an interview said the district was found to be out of compliance under
the state’s accountability system for how it serves ELLs. The district
had to prepare a master plan for the education of ELLs, she explained,
and it is now in its second year of having stepped-up offerings to
benefit English-language learners.
Two years ago, the district offered only two levels of
English-language-development, or ELD, classes. The ELLs who were no
longer at the beginning or intermediate level of English proficiency
primarily attended mainstream classes with teachers who had some
training in how to work with them.
With the revision of the program, the district expanded two levels of
ELD classes to four, changed the curriculum, and made the ELD classes
self-contained. In addition, Ms. Robles said, the district created a
brochure to explain the changes to students, assuring the more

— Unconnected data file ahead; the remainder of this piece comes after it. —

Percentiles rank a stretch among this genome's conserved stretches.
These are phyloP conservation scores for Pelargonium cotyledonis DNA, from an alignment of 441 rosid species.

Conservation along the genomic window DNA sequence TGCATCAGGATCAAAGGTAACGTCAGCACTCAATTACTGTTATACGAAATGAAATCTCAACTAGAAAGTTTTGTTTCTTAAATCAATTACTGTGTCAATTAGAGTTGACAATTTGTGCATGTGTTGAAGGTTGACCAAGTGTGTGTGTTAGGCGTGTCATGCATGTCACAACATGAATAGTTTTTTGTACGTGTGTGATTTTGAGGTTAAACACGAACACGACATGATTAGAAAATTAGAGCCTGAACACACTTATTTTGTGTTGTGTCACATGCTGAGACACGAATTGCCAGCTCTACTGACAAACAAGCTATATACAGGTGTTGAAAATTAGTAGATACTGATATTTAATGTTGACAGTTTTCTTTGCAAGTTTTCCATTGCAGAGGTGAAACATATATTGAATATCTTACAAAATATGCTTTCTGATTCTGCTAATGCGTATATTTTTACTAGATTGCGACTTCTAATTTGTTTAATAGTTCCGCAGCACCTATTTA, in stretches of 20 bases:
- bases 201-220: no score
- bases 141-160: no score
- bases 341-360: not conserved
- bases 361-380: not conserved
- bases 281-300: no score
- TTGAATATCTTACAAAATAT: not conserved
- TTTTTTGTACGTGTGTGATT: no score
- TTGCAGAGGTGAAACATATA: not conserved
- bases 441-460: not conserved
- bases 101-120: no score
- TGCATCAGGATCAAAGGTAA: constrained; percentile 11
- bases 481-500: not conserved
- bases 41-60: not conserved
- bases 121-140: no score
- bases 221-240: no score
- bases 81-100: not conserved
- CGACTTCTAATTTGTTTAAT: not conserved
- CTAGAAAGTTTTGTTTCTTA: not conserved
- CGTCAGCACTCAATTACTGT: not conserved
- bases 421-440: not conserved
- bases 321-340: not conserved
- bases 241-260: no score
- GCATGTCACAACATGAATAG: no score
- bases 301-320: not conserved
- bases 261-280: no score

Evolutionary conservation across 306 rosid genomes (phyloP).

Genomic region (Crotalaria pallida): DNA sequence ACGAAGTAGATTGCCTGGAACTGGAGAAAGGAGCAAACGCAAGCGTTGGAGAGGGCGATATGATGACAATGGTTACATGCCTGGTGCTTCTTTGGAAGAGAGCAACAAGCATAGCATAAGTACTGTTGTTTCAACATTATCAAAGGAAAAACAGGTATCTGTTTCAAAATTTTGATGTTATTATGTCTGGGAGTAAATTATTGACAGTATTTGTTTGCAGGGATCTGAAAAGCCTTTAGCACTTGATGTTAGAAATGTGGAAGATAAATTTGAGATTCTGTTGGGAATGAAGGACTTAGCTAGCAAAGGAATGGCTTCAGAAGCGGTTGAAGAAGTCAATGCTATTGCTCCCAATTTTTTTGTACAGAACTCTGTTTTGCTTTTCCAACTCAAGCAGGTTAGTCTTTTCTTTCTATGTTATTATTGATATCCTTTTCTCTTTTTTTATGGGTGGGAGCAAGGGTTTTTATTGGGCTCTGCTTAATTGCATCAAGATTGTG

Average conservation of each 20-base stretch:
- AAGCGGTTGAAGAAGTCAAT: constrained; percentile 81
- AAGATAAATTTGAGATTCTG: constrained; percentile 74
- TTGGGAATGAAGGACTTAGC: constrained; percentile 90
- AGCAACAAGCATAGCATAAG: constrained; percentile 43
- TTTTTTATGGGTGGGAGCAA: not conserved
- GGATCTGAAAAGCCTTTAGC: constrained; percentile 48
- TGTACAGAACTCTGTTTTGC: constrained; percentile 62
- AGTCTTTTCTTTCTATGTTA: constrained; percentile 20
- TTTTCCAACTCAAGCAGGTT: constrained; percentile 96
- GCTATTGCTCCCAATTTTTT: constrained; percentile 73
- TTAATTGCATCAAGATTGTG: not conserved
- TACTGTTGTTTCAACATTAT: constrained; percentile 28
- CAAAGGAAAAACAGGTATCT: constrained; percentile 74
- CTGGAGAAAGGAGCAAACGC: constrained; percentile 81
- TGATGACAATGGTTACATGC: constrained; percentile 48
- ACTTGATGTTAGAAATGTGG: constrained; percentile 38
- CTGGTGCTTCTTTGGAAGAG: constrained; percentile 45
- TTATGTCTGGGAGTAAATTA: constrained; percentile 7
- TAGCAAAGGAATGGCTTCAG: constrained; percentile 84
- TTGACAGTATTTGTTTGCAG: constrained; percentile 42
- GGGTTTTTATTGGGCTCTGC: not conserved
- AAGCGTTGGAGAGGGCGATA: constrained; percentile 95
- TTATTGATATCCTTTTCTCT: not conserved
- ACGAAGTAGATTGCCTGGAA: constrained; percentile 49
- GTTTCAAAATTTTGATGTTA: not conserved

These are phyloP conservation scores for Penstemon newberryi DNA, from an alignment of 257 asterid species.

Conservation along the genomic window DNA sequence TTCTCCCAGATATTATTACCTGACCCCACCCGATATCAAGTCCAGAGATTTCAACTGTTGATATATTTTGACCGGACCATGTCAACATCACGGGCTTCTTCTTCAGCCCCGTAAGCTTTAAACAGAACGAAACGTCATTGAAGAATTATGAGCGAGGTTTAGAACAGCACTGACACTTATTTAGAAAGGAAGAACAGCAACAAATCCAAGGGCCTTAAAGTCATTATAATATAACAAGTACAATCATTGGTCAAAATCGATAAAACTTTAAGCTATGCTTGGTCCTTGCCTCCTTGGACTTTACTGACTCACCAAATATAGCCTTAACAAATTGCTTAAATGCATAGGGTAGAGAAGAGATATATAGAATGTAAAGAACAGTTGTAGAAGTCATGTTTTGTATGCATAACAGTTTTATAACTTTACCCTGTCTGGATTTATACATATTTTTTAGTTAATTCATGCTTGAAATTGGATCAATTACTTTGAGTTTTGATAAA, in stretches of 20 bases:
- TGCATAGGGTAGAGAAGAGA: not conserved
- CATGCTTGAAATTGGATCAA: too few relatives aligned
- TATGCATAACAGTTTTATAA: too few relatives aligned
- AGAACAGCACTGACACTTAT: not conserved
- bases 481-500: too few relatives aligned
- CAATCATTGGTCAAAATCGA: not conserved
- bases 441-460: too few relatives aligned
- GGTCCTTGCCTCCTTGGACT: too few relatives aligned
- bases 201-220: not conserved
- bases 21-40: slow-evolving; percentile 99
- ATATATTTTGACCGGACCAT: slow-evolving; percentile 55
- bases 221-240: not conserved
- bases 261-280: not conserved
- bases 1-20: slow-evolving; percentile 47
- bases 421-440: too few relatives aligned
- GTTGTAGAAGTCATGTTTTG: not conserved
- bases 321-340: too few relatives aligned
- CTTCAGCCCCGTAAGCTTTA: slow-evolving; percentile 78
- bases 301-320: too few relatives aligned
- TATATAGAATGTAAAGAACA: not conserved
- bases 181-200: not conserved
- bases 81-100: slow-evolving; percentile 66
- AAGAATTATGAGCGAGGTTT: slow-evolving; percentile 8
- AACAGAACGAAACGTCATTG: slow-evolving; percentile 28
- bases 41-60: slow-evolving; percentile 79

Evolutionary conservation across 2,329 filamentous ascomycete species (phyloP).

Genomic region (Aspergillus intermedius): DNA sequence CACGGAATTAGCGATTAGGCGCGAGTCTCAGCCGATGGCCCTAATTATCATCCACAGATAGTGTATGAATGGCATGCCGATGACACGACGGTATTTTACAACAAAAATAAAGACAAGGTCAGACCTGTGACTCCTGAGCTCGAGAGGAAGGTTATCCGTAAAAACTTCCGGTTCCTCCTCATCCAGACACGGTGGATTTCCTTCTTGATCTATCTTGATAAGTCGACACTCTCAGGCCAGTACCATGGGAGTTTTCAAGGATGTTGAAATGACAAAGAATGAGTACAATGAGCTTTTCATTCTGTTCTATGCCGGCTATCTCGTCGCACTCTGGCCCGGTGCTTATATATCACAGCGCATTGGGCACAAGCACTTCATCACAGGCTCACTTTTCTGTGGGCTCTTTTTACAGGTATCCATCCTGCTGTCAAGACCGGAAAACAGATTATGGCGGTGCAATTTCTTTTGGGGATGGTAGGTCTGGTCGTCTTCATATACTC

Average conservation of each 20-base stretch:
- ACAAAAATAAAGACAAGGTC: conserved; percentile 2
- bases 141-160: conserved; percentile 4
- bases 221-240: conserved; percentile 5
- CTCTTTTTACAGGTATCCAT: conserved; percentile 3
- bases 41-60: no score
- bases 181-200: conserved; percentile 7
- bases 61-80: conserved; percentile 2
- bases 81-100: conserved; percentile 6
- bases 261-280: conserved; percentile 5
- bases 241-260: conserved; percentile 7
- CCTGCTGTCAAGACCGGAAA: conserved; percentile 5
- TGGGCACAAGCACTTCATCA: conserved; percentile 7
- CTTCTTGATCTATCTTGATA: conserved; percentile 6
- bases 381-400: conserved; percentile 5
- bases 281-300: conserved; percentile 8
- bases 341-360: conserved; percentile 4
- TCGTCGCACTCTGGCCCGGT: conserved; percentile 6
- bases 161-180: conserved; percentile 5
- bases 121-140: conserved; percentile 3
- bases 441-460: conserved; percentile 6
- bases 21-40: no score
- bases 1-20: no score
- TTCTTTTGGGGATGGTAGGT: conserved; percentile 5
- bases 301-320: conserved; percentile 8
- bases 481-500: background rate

advanced ELLs that the new classes weren’t remedial but rather met
college-entrance requirements. She said that each student receives a
profile of where he or she stands in achieving English proficiency and
meeting state academic standards.
She said that last year the reclassification rate for ELLs at the high
school increased to 19.5 percent from 13.8 percent the year before, an
increase that Ms. Robles attributes to the program changes.
The Californians Together report also gives recommendations for a
model secondary education program for long-term ELLs. They include
having classes designed for such students that focus on the language
of school, what researchers call “academic English.” Such students
also need to explicitly be taught language and literacy across all the
content areas, the report says.
The report also suggests that long-term ELLs should be enrolled in a
course to develop language skills in their native languages.
In support of those recommendations, the report cites one of the few
research studies that have articulated common characteristics of
long-term ELLs. That study, which also examined a pilot program
targeting such students, was commissioned by the New York City
Department of Education and conducted by Kate Menken, an assistant
professor of linguistics for the City University of New York, and